Podcast: The Pocket Dynamite ft. Taniya Bhatia

At just 22 years of age, this pocket-sized dynamo from Punjab has already featured in 50 T20Is and 15 ODIs for India. She is brilliant not only behind the stumps but also in front of them. Though her father saw her as a medium pace bowler, she proved that it was only and only wicket-keeping that runs through her body. Like father, like daughter, she is a safe deposit vault behind the stumps. She is a bunch of talent and there is no taking away that she has a bright future ahead of her. We are talking about Taniya Bhatia, who recently graced the Female Cricket Podcast during which Vishal Yadav engaged in a heartfelt tête-à-tête with the dashing wicket-keeper bat from Punjab.

 

Taniya Bhatia. Women's T20 World Cup 2020
Taniya Bhatia. Women’s T20 World Cup 2020

 

Excerpts from the Podcast

1. How are you spending time at home during this lockdown?

After the long tour, I needed a break. But I didn’t expect that the break would be for so long. I have been spending time with my family and watching TV shows and movies that I missed over the years. I have also started practicing Yoga.

2. Moving on to cricket, at what age did you start playing?

I started playing cricket from the age of four in my colony. Hailing from a family of cricket lovers and cricketers, I was likely to become a cricketer myself. My father, uncle, and brother are all cricketers and they are all wicket-keeper batsmen. By the time I was eight, my father had put me in Yograj Singh’s cricket academy, since he did not like me playing cricket just for fun. I remember I was the only girl among 200-300-odd boys. Back then I had short hair and it was difficult for the people looking from outside to identify whether I was a boy or girl (chuckles).

3. Tell us about your early days in cricket.

Initially, my mother was reluctant to let me pursue cricket because she believed that for a secure future, education is the only must. Thankfully my father who was a cricketer himself back in his youth supported my passion. I joined Yograj Singh’s cricket academy at the age of eight and in three years I gave trials for Punjab U-19. Back then we had no U-16 and U-23, so it was just U-19 and seniors. At the age of 11, I played for Punjab U-19 and by the time I was 13, I was selected to play for the senior state team.

 

Taniya Bhatia's early days in Cricket
Taniya Bhatia’s early days in Cricket. Pic Credits: Indian Express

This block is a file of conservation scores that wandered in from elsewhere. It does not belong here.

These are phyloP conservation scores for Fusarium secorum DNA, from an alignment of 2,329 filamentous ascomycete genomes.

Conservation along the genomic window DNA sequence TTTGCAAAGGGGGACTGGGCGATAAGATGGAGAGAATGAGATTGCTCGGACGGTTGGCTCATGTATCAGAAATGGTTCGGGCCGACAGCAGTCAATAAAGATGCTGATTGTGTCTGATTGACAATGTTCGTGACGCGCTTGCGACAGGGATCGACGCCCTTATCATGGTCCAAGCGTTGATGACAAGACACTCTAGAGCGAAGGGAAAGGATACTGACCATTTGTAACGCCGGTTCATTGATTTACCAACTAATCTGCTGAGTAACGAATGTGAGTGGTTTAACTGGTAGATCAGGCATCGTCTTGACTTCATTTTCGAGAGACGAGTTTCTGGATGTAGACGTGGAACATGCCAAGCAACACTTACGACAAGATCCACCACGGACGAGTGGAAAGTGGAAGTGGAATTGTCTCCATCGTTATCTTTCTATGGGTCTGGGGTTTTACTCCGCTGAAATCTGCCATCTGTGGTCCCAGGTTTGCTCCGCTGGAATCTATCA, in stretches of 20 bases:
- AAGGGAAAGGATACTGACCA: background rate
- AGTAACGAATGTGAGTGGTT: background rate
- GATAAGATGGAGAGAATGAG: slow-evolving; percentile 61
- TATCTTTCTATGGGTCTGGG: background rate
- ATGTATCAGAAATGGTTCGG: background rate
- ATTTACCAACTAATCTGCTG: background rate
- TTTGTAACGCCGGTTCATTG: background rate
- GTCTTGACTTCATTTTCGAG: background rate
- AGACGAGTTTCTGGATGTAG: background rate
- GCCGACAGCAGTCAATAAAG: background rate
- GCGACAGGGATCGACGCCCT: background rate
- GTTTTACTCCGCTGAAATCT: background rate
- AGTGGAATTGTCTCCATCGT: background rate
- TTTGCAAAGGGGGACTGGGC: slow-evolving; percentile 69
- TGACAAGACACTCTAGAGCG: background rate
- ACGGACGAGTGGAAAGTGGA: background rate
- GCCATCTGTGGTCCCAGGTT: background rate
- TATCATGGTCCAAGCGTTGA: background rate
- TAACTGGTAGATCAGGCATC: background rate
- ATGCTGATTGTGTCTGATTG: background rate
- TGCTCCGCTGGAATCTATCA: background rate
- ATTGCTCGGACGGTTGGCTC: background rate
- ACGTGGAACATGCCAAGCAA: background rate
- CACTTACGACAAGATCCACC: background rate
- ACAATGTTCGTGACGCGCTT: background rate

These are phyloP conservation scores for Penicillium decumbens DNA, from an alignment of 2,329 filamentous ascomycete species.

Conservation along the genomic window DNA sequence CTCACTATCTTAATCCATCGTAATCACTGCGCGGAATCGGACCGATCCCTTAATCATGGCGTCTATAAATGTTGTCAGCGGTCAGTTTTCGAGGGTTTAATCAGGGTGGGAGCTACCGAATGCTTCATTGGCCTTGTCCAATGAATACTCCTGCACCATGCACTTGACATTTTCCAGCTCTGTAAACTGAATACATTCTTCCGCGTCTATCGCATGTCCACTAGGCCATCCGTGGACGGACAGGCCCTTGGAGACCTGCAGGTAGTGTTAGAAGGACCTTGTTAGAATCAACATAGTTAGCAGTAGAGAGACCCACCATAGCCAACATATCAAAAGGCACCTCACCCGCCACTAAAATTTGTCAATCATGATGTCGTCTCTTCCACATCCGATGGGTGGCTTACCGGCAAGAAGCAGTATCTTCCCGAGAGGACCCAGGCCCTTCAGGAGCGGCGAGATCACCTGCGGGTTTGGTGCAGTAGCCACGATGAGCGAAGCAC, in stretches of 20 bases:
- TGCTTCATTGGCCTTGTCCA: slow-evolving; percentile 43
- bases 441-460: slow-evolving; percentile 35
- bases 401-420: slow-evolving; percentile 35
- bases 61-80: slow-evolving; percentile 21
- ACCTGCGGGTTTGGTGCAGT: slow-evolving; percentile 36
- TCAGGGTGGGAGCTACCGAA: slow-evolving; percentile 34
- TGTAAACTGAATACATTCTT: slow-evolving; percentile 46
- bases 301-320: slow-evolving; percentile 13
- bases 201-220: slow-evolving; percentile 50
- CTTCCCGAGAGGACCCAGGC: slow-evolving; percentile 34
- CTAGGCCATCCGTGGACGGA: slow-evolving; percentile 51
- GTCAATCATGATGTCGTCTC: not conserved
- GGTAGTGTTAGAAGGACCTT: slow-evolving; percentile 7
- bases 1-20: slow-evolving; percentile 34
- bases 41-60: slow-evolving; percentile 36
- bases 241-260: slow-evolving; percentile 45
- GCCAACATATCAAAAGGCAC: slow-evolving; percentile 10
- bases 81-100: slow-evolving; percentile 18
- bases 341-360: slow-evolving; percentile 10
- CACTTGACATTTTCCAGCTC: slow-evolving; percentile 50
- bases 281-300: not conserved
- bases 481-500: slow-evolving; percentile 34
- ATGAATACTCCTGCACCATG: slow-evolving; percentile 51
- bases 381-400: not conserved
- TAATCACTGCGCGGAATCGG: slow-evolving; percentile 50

My performance in the domestic circuit was acknowledged and I was fast-tracked to play for India A when I was all of 15 years of age. I represented India A against New Zealand in Bangalore. Actually it is quite interesting, that my father wanted me to become a fast bowler, but I ended up being a wicket-keeper. I vividly remember my father and Yograj Singh used to make fun of me when they used to discuss that I was too short to become a fast bowler and may be wicket-keeping is a better option (chuckles).

4. How did you strike a balance between academics and cricket?

Being into sports from a very early age, it was important for me to strike a perfect balance between academics and cricket. I never took studies lightly. I always believed that academics were important. Fortunately, I got good grades too (smiles). I remember when I had my 12th boards, I missed the NCA camp. My school and college were very co-operative and helped me pursue my passion.

5. Tell us about the day when you met your role model and inspiration; Adam Gilchrist, for the very first time.

I was just eight years old when I met Adam Gilchrist for the first time when he was practicing at the PCA. He used to play for Kings XI Punjab back then. I was very fond of him since the day I started playing cricket. I have grown up watching his wicket-keeping videos on YouTube. I not only wanted to become a wicket-keeper like him but also evolve into an individual like him. That particular day I went to the stadium and was watching him from far. At that time I did not have the courage to go and speak to him. But Gilchrist being the way he is, came up to me and had a word. He was very humble. He asked me about my well-being, what do I do, etc. I answered, “I am a wicket-keeper.” Fast forward to 2020, when we were in Australia to play the T20 World Cup, Gilchrist appreciated my work and it was like a dream come true. I had never imagined that this would happen.

6. How has your mother played a pivotal role in bringing you up as a cricketer?